Apple refused the request, an act that spawned a sizable protest and show of support in front of a San Francisco Apple Store, as well as waves of conversation online.

What’s actually going on

But there’s a bit more to the story than that. For starters, the court doesn’t exactly ask for the type of “backdoor” that you may be thinking of — the company won’t create a mechanism for the FBI to gain access to your device anytime they want, for instance.

Instead, Apple was asked to issue software that would disable iPhone security measures like wiping data after 10 incorrect password attempts. The software (which doesn’t currently exist) would have to be manually loaded onto a phone that has to be in possession of whoever is using the software. This would allow the FBI to attempt a brute force attack (using as many different combinations letters or numbers as possible) on the phone without fear that the phone would completely wipe the data after just 10 tries.

Galaxy S6 vs iPhone 6 DSC09427

Although the FBI is only asking for the solution for use in this one case, it would set a precedent that no one wants. Apple’s biggest fear is that creating the software could lead to a dangerous future. Someone could leak the software into the wild, and potentially give anyone the ability to circumvent iPhone security as it exists now. It also sets precedence for the FBI to make more requests like these in the future.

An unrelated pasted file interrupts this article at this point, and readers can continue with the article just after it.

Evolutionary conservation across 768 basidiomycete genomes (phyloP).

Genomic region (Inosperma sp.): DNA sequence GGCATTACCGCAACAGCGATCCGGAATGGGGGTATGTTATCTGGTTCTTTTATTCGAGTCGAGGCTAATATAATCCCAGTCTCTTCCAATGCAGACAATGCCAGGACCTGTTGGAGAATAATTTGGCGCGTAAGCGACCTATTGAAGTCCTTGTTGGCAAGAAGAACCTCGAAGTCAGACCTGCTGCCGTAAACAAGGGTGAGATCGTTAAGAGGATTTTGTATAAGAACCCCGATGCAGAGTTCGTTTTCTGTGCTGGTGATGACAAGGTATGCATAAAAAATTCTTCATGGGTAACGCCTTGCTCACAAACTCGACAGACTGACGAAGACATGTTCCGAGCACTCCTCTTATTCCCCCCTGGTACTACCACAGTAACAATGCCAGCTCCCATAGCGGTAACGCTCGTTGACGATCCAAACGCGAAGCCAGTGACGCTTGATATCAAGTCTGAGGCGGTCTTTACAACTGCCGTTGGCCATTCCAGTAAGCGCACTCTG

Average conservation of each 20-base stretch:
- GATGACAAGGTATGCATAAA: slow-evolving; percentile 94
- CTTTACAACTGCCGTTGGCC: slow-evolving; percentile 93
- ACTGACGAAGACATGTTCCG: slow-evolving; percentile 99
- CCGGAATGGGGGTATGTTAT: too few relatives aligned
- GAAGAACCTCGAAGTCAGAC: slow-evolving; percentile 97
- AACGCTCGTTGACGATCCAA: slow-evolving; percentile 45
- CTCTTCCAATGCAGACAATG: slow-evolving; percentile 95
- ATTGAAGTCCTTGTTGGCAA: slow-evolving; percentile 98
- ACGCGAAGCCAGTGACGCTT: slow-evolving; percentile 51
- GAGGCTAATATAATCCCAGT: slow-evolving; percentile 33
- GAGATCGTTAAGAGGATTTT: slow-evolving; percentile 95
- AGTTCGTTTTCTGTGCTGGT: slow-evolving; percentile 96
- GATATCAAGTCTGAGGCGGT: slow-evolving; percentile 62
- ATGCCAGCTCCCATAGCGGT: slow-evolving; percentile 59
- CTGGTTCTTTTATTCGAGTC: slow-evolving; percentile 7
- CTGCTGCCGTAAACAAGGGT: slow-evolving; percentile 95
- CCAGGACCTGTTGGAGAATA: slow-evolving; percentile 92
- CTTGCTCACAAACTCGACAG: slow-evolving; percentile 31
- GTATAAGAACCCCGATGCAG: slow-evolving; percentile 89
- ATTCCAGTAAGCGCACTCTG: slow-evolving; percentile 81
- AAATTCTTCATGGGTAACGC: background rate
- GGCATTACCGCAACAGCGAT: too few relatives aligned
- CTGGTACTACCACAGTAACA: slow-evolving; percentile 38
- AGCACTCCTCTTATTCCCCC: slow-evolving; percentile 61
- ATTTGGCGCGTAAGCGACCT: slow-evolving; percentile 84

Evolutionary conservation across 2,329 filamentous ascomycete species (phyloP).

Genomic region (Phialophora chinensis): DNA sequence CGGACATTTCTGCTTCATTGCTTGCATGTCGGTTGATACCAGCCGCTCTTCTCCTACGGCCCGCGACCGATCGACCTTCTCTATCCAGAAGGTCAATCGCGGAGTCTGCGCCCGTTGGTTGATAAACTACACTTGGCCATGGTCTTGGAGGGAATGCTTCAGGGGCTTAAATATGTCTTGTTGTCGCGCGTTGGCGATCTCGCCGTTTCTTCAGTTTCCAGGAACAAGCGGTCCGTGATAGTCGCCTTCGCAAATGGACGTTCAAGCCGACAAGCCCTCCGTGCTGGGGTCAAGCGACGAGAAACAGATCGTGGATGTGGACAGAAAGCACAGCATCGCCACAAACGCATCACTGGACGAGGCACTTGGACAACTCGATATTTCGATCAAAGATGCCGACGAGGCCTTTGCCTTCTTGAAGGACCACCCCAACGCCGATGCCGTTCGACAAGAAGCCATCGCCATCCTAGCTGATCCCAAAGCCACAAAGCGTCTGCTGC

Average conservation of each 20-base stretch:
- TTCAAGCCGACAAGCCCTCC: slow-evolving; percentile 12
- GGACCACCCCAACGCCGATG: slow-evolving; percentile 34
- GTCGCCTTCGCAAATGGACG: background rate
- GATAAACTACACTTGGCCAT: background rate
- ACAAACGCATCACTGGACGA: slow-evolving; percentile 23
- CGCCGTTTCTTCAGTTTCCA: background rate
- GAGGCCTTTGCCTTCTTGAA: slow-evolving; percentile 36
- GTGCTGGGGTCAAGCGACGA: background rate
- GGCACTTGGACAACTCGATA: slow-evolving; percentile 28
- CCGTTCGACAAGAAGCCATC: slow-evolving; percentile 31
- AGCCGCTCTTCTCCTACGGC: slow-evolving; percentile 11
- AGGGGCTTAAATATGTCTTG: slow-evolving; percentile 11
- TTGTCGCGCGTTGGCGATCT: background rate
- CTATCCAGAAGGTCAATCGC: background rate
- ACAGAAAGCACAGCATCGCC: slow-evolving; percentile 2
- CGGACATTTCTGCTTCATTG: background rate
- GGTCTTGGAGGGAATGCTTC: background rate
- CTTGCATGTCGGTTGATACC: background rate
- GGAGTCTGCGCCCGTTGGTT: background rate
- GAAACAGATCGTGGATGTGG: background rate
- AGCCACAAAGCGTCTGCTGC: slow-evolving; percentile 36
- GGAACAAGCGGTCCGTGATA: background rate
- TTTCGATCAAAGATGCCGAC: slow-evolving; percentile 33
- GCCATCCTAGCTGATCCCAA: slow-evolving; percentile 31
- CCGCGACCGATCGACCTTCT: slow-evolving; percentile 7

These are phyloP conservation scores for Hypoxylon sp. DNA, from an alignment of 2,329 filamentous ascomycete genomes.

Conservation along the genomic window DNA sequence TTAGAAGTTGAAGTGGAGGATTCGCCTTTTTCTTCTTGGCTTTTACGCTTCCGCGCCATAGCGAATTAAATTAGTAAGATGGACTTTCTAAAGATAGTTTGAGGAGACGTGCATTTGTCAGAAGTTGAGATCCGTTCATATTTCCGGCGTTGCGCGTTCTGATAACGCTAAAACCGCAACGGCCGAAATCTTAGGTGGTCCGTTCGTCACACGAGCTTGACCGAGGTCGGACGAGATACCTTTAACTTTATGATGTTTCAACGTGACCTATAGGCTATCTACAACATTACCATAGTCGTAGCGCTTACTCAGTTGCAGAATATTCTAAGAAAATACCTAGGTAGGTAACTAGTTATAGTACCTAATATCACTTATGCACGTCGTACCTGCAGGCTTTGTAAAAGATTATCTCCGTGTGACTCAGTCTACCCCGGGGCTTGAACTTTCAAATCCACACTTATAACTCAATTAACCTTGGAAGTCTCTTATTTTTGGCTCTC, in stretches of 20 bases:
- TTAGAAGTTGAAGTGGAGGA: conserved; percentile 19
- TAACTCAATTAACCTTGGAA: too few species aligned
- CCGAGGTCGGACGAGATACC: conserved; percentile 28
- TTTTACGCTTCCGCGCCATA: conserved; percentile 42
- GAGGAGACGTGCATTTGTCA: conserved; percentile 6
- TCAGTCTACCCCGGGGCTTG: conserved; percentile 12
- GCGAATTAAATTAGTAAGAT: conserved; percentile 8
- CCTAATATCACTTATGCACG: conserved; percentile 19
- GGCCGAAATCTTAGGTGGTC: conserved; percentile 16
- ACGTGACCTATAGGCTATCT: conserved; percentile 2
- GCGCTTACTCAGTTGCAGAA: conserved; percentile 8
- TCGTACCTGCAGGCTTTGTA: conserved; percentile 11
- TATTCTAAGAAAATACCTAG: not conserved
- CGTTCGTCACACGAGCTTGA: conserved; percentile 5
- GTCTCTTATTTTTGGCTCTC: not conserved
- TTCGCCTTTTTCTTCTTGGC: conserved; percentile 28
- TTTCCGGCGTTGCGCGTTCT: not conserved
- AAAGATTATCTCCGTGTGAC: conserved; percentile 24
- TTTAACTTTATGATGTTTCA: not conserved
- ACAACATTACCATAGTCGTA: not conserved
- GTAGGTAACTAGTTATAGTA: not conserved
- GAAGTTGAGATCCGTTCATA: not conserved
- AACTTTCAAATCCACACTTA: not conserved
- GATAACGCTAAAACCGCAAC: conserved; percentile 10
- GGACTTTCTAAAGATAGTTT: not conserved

To be clear, Apple doesn’t have an issue working with law enforcement to fulfill lawful requests, but the way they build software now makes it impossible to fulfill those requests. It’s when they’re ordered to actively do business and build software in a way that exposes their customers’ information, privacy and security that they have an issue.

Fighting for the future